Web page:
War Zones for Idiots

Travel Stories: The "World Series of Journalism" had begun in Afghanistan, and Tom Bissell didn't have to qualify to play. He just had to show up.

10.21.02 | 10:54 PM ET

Friendship BridgePhoto courtesy Tom Bissell

“Tell me what it was like,” Douglas said suddenly. “What was it like?”


Douglas nodded solemnly.

Converse sat up. “You should really ask a grunt ... A lot of time I was in hotels. Sometimes I went out to the line. Not a lot. I was too scared. Once I was so scared I cried.”

“Is that unusual?”

“I have the impression,” Converse said, “that it’s fairly unusual. I think it’s usual to cry when you’re hurt. But to cry before is uncool.”

“But you went,” Douglas said. “That’s the important thing.”

—Robert Stone, Dog Soldiers

The structure that connects Termez, Uzbekistan, to northern Afghanistan is known as the Friendship Bridge. Never mind that when the Soviet Union launched its 1979 invasion of Afghanistan, thousands of tons of Russian hardware rumbled over it. Or that when the Taliban seized Kabul in 1997, the Uzbek government, terrified of a similar Islamist insurgency, sealed it off. On a bright, cold afternoon this past December, Danish journalist Michael Andersen and I gazed upon the Friendship Bridge from a dusty road on the outskirts of Termez, hoping to cross. That is, Michael hoped to cross to report on one of the most important stories of his career. My hopes were a bit more complicated.

I had promised concerned family members that while in Uzbekistan, I would, under no circumstances, try to get into Afghanistan—an easy promise to make. I had no desire to fall prey to straggling Taliban intending to collect on the $25,000 bounty Mullah Omar Mohammed had placed on the heads of Western journalists before disappearing. Two months prior to the death of Wall Street Journal reporter Daniel Pearl seven European reporters had already been killed, and the war was already considered among the most dangerous in history for non-combatant reporters. But privately I had been telling myself something slightly different. The biggest stories, of course, were in Afghanistan, and I might perhaps try to get in, I determined, if I could attach myself to some larger convoy of journalists or aid workers and had a failsafe exit plan. All this promised to keep my options open while guaranteeing I would not do something incredibly foolish such as, just for instance, crossing into a war zone on foot with a single other reporter.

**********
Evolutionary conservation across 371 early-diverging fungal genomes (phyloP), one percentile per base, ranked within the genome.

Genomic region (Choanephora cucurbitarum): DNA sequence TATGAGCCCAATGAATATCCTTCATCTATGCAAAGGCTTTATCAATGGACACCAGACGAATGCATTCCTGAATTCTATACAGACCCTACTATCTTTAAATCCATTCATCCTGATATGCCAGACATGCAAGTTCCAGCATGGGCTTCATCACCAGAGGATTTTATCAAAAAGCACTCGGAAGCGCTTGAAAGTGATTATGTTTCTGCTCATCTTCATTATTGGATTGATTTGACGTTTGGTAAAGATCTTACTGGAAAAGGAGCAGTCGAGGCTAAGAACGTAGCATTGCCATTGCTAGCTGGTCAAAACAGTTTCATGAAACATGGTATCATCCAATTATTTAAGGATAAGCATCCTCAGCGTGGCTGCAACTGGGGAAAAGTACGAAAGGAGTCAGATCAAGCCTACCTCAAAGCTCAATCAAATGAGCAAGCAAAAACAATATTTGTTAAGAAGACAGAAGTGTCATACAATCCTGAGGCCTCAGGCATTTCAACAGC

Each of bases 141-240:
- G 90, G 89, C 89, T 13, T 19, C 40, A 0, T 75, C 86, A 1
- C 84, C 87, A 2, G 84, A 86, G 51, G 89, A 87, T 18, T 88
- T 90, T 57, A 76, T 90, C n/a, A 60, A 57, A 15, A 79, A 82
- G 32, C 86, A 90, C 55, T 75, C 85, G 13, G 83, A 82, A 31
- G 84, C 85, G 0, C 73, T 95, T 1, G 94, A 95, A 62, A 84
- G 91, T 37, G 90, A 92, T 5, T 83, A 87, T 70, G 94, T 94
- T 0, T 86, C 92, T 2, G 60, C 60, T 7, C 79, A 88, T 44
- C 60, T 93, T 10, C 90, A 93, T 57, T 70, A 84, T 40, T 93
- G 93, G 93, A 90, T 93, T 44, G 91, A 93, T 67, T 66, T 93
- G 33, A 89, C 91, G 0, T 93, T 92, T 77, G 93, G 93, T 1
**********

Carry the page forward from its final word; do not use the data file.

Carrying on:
A converse silhouette of crosshatched white girders, the bridge was perhaps five hundred yards from where we stood. Before us a grassy bay of thigh-high vegetation swung back and forth in the breeze. A quarter-mile away, on the other side of the motionless Amu Darya River—as unremarkable as I imagined the view of North Dakota might appear from South Dakota—was Afghanistan.

Some cows, looking legless in the tall grass, drank from pools of swampy standing water near the river, which was itself blocked off with electrified fence and cyclonic coils of barbed wire. Michael thought that some great photos of the Friendship Bridge could be snapped from deeper in the field, and convinced me to follow him.

“Nyet, nyet!” our driver Sobir yelled. We turned, already up to our knees in the grass. He began calling out a single word in Russian while performing an ominous-looking hand motion. I asked Michael what this word meant. He said nothing, his mouth squirming thoughtfully within his blond goatee. He looked at his feet, and then around them.

“He’s saying,” Michael began, “that there are landmines here.” His head shook with a sudden decisiveness. “But I think he’s mistaken.”

For a while neither of us moved. Finally I said, “You do?”

“People live nearby. Children. Wouldn’t you think they’d put up a fence first?”

We stood there. The cows’ heads lifted, then lowered again to drink. Quiet faraway houses. The never-ending shush of the moving grass. Sobir, shaking his head, calling us back, my friends, please, toward the safety of the road’s gravel edge.

I turned to Michael, prepared to agree with him. Instead I said: “Um.”

“Yeah,” Michael said, and, taking my arm, retraced our steps to Sobir’s car.

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